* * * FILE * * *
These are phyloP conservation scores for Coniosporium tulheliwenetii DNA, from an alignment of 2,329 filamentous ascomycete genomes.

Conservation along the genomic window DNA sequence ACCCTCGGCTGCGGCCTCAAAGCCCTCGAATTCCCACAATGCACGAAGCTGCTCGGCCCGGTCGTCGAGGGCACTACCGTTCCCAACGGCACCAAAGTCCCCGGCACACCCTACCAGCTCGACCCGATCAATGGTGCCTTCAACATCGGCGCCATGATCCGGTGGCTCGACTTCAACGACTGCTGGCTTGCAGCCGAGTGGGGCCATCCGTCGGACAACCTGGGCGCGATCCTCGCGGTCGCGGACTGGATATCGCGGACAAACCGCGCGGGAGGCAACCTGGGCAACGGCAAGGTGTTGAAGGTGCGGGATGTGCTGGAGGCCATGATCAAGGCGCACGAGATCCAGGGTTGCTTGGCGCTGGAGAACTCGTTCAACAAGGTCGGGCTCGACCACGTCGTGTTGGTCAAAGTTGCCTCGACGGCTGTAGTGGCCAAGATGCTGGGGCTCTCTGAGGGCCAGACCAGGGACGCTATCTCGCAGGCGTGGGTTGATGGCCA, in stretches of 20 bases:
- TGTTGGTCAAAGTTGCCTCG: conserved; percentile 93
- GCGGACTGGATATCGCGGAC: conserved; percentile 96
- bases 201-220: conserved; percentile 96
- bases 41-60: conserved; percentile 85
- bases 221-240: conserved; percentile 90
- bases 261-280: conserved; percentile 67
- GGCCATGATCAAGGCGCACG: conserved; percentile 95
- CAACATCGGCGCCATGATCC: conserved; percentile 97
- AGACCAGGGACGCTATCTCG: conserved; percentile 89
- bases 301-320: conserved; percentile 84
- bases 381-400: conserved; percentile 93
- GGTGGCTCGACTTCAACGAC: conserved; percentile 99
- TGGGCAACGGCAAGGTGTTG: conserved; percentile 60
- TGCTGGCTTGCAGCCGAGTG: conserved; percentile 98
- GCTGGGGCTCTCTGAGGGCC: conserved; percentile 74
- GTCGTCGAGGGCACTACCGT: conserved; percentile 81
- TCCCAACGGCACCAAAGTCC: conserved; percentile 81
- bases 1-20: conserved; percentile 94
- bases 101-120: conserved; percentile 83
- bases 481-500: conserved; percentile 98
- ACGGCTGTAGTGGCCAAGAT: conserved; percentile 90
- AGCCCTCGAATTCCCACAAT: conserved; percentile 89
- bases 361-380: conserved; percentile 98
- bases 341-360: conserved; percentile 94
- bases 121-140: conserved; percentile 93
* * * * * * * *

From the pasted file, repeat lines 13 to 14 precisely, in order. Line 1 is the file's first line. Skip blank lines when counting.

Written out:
- bases 381-400: conserved; percentile 93
- GGTGGCTCGACTTCAACGAC: conserved; percentile 99